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Discussion Starter · #1 ·
I get to hunt some land that is about 100 acres in Franklin Co. Just talked to the owener today and asked if next year I could plant some food plots. There are big bucks on this place and no food but they like the area. Anyways I thought I was going to be able to plant 6 total acres consisting of 3 different plots. I wanted to do beans on 4 acres and clover on 1 and turnips one the last acre. However, the 4 acre hay field is going to stay in hay cause he gets money for it. So my question is if you only had 2-3 acres to create a food plot what would you plant? I'm leaving toward clover and turnips, anyother suggestion. If not turnips I like the idea behind AntlerKing RedZone
 

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nothing beats corn or soybeans imo
 

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Discussion Starter · #3 ·
I would love to put Corn and Soybeans in but thats not an option because I will be gone most of the spring and summer
 

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i don't think beans would ever make it if there isn't any other grain source around. I'd imagine you'd need 15 acres in order to get any beans.
 

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What do the neighboring properties look like? Any crop ground there? Like hippie said, if there isn't anything else close the deer will just hammer your beans and there won't be anything left for most of the hunting season.

Beans would be my number one choice, then corn.... then clover if that will be the only food plot planted anywhere around your hunting area.
 

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Hard to beat clover to handle year round browse pressure and longevity IMO, especially in small plots where little else exists.
 

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Discussion Starter · #10 ·
From what I know of the property across the road (actually a 2 lane normal road) has beans. Think for next year I'm going to go with clover and turnips
 

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For the whole area, I'd plant roundup ready beans. If they make beans, great. Then sow in some oats, winter wheat, or winter rye and some clover/chicory in mid Sept. If they don't make, sow the same mix at the same time. Keep the weeds down all summer with a periodic spraying.

I'd probably just put an acre in clover personally then keep the other plot annuals. Maybe 1/4 in turnips or brassicas to see how the deer like them and maybe the other 1-2 acres in austrian winter peas, winter wheat/rye/oats combo.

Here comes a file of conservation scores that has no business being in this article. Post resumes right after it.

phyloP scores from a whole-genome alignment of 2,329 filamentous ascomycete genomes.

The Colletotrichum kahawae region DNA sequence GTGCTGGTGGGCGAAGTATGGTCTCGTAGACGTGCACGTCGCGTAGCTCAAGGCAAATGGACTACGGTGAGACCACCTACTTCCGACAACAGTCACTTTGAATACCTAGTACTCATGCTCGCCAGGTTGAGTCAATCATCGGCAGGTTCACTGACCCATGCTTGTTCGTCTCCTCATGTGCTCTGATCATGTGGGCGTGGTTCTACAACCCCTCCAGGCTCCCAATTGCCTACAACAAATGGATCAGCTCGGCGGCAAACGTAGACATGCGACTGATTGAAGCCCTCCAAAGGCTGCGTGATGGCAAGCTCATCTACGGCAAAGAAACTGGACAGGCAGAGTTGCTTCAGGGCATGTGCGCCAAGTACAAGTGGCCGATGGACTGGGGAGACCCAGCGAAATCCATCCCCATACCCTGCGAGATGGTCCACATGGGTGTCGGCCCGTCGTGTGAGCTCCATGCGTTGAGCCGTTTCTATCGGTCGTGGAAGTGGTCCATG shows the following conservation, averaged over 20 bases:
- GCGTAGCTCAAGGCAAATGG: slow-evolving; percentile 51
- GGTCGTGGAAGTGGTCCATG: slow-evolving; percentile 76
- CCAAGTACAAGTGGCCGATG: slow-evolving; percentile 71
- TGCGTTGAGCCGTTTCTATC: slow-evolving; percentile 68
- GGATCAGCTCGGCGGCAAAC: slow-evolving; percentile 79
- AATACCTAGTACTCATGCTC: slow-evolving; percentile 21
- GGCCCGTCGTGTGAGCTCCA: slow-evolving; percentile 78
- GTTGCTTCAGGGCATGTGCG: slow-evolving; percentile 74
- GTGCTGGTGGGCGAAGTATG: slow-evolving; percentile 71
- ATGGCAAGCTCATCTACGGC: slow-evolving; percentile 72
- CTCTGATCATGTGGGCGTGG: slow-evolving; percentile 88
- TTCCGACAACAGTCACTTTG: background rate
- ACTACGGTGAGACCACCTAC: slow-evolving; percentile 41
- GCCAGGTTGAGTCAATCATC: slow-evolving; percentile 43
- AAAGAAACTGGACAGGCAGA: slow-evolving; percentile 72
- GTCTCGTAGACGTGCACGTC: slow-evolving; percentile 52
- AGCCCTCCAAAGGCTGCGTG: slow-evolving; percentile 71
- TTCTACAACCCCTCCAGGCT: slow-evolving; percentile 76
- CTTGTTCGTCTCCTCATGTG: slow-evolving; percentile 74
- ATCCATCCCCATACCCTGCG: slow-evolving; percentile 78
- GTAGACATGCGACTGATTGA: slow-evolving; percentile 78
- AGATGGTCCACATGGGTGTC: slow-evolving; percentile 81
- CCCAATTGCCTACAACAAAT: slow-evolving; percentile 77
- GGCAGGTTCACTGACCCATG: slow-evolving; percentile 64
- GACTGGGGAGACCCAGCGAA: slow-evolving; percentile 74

[Edited on 12-9-2009 by HabitatMD]
 

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Since that area is mostly corn and bean farming ground, this fall I would plow it and put it all in WW. The following Feb. I would frost seed half of it in clover and maybe some chickory.

The following fall, replant your WW half and let the clover keep growing.

After 2 yrs., plow the clover under and plant WW and frost seed clover in the former WW ground the following Feb.

WW isn't one of the glamor food plots, but year in and year out, I haven't found anything that is more attractive during hunting season. Since you are a long ways away, this will give you a productive plot, with minimal attention.

[Edited on 12-9-2009 by BrentWin]
 

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Discussion Starter · #14 ·
Anyone ever tried RED ZONE by Antlerking?....New for 2008 is Antler King’s RED ZONE food plot mix. All serious whitetail hunters are looking for ways to increase their chances of scoring on a trophy buck. Antler King’s RED ZONE is a food plot designed to do just that! RED ZONE is comprised of 2 varieties of forage and grain soybeans, a variety of forage peas, a variety of buckwheat and more! RED ZONE will mature at different periods throughout the year, offering a food plot the deer will crave during the spring, summer, fall and winter. RED ZONE can be planted from May thru August in the northern U.S. and March thru September in the southern U.S. (When planting in the fall, plant at least 60 days before the first expected frost) If you can only plant one food plot this year, you need to plant RED ZONE! Plant RED ZONE and put yourself in position to score this season! Available in 1/2 acre bag.
 

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You can't control weeds with roundup if you planted it. If you have a relatively clean field or don't care how weedy your plot gets. I'd rather just go to the co-op personally and grab a bag or 4 of RR beans, but that's just me.
 
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